The swift integration of Jews into western communities did not stumble with the arrival of immigrants from Eastern Europe at the turn of the century. In fact, the authors suggest, that this gigantic wave of immigrants, who so profoundly altered American Jewish life on the East Coast, did not remake western Jewish communities. Jewish immigrants from Eastern Europe came more gradually and in smaller numbers to the cities on the West Coast.
More influential in the west, particularly in Los Angeles and Seattle, was the smaller wave of Sephardic immigration that occurred in the early 20th century. Again, the western Jewish experience has been characterized by diversity, this time within the Jewish community, that yields a unique historical reality. Diversity continues to characterize Pacific Coast cities. The authors point to the significant populations of Israeli, Persian, Russian and Latin American Jews as key to understanding contemporary western Jewish identity.
West Coast cities have been remarkably welcoming places for Jews to live, conclude Eisenberg, Kahn and Toll. At times, this enthusiasm for Pacific Coast residency resembles boosterism. This is particularly notable in the book’s treatment of anti-Semitism, which is often couched in oddly cheerful or defensive terms. In the introduction, the authors write, “While southern, eastern, and midwestern Jews faced heightened anti-Semitism beginning in the late nineteenth century, Jews of the West continued to celebrate their high level of inclusion and civic prominence.
A few paragraphs later, they acknowledge an increase in anti-Semitism in California in the early 20th century, which, they argue, can be traced to the large number of midwesterners with prejudiced attitudes who moved to the area, Later, more detailed, discussions of anti-Semitism in the body of the book follow the same pattern and tone: There is anti-Semitism here, but it’s not as bad as other parts of the country. When it does flare up, as in the interwar period or the postwar period, it can often be traced to “newcomers.” There is a disappointing reluctance to put aside the good news in favor of discussion and analysis of native anti-Semitic impulses.
Still, the research is both thoughtful and challenging, an engaging combination that leaves the reader wanting more. How, for example, did the actual western landscape shape the actual western Jewish landscape? In other words, how does material culture, including synagogues, camps, museums and ritual objects, look when viewed through the regional lens?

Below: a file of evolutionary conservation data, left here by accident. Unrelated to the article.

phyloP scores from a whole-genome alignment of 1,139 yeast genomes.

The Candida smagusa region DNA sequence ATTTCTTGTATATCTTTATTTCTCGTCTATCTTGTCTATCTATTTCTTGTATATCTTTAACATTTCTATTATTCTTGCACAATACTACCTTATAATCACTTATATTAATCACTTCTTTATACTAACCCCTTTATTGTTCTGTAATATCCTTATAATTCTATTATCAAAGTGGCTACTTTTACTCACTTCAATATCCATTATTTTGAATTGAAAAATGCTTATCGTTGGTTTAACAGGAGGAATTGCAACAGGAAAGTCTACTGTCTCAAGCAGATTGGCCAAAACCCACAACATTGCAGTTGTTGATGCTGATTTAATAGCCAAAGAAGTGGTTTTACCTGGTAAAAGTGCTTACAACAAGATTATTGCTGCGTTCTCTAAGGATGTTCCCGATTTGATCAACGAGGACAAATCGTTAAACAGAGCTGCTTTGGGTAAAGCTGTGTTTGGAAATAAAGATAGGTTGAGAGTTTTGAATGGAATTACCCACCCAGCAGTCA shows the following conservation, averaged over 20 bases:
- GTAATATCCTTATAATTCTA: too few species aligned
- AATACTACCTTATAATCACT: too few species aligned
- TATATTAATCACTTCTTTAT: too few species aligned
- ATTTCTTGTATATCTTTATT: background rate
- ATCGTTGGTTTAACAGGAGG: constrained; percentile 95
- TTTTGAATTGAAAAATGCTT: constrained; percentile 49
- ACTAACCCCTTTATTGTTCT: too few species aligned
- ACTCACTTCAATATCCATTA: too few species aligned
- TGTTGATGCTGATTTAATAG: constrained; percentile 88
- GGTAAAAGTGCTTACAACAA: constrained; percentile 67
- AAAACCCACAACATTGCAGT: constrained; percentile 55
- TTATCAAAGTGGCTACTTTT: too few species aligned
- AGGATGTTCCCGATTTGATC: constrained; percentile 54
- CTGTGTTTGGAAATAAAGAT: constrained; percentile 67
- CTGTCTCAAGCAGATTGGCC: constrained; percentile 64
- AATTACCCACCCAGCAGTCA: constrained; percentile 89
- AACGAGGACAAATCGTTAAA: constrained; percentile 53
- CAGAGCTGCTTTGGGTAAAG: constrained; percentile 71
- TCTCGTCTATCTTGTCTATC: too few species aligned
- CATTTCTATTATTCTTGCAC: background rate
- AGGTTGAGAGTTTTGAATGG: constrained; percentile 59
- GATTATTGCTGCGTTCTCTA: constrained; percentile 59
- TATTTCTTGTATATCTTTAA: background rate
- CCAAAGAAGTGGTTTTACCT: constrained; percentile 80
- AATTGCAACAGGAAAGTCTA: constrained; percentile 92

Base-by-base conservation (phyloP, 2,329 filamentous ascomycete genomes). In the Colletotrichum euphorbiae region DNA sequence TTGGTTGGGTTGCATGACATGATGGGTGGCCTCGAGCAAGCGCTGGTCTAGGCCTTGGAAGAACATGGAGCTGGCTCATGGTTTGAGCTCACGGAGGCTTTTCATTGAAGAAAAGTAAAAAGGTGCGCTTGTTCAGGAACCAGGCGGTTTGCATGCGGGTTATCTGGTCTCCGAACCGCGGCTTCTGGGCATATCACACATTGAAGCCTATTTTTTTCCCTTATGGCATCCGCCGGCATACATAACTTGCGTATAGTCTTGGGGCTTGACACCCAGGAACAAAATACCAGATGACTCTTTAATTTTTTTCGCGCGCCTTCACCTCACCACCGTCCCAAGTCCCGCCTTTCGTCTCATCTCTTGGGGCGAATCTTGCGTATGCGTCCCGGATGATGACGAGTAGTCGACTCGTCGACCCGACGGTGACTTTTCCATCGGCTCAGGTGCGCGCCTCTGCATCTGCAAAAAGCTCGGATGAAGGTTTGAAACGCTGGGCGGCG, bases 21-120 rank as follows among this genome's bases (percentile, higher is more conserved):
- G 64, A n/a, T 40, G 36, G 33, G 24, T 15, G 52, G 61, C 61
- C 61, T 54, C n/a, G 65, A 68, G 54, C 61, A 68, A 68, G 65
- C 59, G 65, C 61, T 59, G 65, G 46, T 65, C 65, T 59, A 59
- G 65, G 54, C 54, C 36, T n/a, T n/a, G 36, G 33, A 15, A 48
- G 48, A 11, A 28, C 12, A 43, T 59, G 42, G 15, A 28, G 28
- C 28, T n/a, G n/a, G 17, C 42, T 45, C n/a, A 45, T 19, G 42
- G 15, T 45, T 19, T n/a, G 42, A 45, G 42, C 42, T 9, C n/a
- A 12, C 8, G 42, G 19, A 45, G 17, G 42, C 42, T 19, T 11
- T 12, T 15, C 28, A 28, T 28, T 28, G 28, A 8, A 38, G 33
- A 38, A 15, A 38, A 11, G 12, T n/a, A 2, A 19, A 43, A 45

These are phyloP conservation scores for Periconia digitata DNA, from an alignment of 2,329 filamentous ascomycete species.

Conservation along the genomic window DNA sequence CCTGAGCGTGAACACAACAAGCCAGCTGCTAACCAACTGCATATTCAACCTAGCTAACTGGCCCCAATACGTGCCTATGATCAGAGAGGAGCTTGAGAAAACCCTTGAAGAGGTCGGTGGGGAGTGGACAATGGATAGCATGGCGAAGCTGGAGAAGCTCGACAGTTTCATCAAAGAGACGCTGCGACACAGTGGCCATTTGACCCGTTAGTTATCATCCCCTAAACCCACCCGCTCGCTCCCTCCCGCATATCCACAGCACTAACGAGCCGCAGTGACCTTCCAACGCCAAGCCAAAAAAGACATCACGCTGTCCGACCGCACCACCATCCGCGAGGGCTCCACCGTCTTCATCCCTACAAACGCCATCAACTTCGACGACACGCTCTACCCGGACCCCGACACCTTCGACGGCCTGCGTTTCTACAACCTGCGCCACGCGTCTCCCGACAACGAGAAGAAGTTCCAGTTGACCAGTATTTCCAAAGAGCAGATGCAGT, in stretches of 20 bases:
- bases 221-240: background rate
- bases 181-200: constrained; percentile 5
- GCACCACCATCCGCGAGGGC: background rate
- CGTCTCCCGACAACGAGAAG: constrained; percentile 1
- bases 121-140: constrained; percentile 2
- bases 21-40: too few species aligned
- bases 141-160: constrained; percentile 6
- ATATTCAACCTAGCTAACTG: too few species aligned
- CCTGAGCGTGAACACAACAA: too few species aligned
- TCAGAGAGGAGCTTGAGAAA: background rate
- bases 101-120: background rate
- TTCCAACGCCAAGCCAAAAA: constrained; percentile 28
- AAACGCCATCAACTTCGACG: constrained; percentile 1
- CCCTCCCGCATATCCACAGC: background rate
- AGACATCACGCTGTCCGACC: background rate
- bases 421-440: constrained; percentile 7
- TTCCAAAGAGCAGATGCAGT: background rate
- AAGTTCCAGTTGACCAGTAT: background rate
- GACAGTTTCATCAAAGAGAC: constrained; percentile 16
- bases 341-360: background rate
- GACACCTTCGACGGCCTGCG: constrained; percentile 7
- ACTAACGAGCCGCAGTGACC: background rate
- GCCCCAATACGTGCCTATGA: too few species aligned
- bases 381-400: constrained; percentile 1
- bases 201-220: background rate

The book opens with a discussion of the famous stained glass window at Shearith Israel in San Francisco, which depicts Moses delivering the Ten Commandments from El Capitan. Did Bay Area churches or Buddhist centers feature variations on this theme? This is a provocative piece of material culture, deserving of closer analysis. The book would benefit from more considered examination of the physical landscape of western Jewish communities.
In addition, though the book includes the broad term “Pacific Coast” in its title, it is really the history of four major urban communities on the coast: San Francisco, Los Angeles, Portland, and Seattle. So, local readers looking to gain insight on the San Diego Jewish experience should approach the book with appropriate expectations. San Diego is a sidebar here. Still, it is an interesting exercise to read the book with San Diego in mind, testing the conclusions of the authors in the narrative of San Diego history.
Jewish history is never just one story. By considering Pacific Coast Jewish history as part of the larger narrative of western history, Eisenberg, Kahn, and Toll reveal important characteristics of western Jewish life. At the same time, the authors are aware of the larger narratives of American and Modern Jewish history that impact all American Jews. This does not mean that they always give adequate weight to each narrative. This is a book focused on regional identity, after all. As a result, though the tone sometimes resembles cheerleading, the book succeeds in making the case that regional realities have impacted Jewish identities on the Pacific Coast.
 Mark K. Bauman, The Southern as American: Jewish Style (Cincinnati: American Jewish Archives, 1996) 30.
 Deborah Dash Moore, William Ferris, et al. “Regionalism: The Significance of Place in American Jewish Life,” American Jewish History 93:2 (June 2007) 115-117.
 For a discussion of Jews and whiteness, see Eric L. Goldstein, The Price of Whiteness: Jews, Race, and American Identity. Princeton, NJ: Princeton University Press, 2006.
Joellyn Wallen Zollman holds a Ph.D. in Jewish history from Brandeis University. She has taught courses in Modern Jewish History, American Jewish History, and Religious Material Culture at SDSU and UCSD.